Publication Date


Date of Final Oral Examination (Defense)


Type of Culminating Activity


Degree Title

Doctor of Education In Educational Technology


Educational Technology

Major Advisor

Jui-long Hung, Ed.D.


Kerry Lynn Rice, Ed.D.


Youngkyun Baek, Ph.D.


The quantitative study presented here evaluates the effects of formative and summative assessment on student’s connectedness, satisfaction, learning and academic performance within a university three-credit 400 level online healthcare course. Literature exploring the role that formative assessment plays within an online environment is currently lacking. Additionally, understanding how assessment practices can help support the goals of online healthcare education is vitally important given the rise in popularity of this delivery format.

This study investigated student outcomes in the form of connectedness, satisfaction, learning and academic performance. Four cohorts of students were included in this study. Two cohorts were provided with formative assessment procedures while the other two cohorts were provided with primarily summative assessment. A survey-based tool was created and delivered to students’ post-course completion which gathered information on a students’ sense of connectedness, satisfaction, and learning, whereas academic performance equated to final course grade earned.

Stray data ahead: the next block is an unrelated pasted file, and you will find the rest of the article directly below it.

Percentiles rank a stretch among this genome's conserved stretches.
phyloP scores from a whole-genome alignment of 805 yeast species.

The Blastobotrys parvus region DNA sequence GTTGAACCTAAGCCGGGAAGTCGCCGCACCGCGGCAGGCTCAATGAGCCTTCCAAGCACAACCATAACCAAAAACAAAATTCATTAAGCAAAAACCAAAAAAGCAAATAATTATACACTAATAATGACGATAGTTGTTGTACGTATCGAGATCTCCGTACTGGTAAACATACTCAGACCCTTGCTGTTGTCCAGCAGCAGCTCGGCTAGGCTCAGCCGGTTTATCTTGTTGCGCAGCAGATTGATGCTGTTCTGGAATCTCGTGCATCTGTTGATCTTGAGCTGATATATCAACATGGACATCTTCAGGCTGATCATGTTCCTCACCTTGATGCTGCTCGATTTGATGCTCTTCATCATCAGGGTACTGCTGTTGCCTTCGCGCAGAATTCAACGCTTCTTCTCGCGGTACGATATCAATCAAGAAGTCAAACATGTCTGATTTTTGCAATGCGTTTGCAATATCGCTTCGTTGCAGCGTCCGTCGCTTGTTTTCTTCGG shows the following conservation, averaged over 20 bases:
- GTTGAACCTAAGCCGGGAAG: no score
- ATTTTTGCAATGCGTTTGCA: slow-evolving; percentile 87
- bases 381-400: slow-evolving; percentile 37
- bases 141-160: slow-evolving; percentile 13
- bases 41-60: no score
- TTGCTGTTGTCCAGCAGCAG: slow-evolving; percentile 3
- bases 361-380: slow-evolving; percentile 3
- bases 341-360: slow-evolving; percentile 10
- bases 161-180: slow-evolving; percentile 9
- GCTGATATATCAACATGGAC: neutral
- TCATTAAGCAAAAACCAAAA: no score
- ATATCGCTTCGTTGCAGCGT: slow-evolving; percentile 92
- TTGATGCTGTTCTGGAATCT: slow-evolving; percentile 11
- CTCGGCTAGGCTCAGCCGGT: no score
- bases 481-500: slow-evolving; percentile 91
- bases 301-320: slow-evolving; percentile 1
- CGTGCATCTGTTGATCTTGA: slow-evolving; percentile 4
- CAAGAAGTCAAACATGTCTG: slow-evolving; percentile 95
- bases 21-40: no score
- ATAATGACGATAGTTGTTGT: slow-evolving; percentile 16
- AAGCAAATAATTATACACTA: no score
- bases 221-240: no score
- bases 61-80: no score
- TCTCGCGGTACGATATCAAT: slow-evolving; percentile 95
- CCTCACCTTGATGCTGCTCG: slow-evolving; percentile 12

A one-way ANOVA was performed utilizing SPSS to identify statistical differences between formative and summative assessment cohorts. Analysis results indicated that the formative cohorts were higher in all areas explored and statistically significantly higher in the areas of learning and academic performance. Additional discussion regarding the results as well as future research recommendations are provided at the conclusion of this quantitative study within chapter five.